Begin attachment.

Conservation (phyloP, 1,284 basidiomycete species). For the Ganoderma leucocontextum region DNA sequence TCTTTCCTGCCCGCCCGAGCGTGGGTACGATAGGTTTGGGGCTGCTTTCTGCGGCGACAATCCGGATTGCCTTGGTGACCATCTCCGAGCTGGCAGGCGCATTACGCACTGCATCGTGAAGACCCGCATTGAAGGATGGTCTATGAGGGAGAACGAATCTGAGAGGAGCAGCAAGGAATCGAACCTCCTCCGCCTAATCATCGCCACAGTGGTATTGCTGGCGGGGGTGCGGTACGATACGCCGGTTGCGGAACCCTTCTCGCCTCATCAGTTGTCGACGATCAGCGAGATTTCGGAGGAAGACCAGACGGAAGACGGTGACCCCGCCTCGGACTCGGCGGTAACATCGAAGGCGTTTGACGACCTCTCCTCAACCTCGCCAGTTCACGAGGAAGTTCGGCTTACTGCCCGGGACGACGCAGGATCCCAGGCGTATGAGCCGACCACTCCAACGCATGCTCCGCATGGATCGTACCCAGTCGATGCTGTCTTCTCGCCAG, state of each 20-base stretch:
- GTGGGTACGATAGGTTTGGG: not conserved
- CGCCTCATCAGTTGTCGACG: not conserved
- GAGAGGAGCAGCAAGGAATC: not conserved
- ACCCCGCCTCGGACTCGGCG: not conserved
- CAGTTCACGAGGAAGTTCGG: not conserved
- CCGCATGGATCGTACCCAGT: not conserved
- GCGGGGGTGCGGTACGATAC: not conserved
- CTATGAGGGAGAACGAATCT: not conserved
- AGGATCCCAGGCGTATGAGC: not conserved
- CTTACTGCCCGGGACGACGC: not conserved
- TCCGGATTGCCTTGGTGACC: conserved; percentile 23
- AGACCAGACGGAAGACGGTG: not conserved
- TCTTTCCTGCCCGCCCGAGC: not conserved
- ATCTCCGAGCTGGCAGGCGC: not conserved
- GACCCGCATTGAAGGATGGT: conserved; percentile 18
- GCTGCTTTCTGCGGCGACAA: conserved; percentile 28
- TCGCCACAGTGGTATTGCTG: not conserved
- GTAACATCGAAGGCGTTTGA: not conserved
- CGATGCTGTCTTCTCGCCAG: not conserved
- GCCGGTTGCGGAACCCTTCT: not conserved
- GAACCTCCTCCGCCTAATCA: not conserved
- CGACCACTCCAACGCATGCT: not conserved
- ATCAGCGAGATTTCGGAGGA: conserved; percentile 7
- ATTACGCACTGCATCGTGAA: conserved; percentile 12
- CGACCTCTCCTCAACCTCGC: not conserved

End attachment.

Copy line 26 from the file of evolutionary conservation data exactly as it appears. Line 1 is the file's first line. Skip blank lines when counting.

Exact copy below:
- CGACCTCTCCTCAACCTCGC: not conserved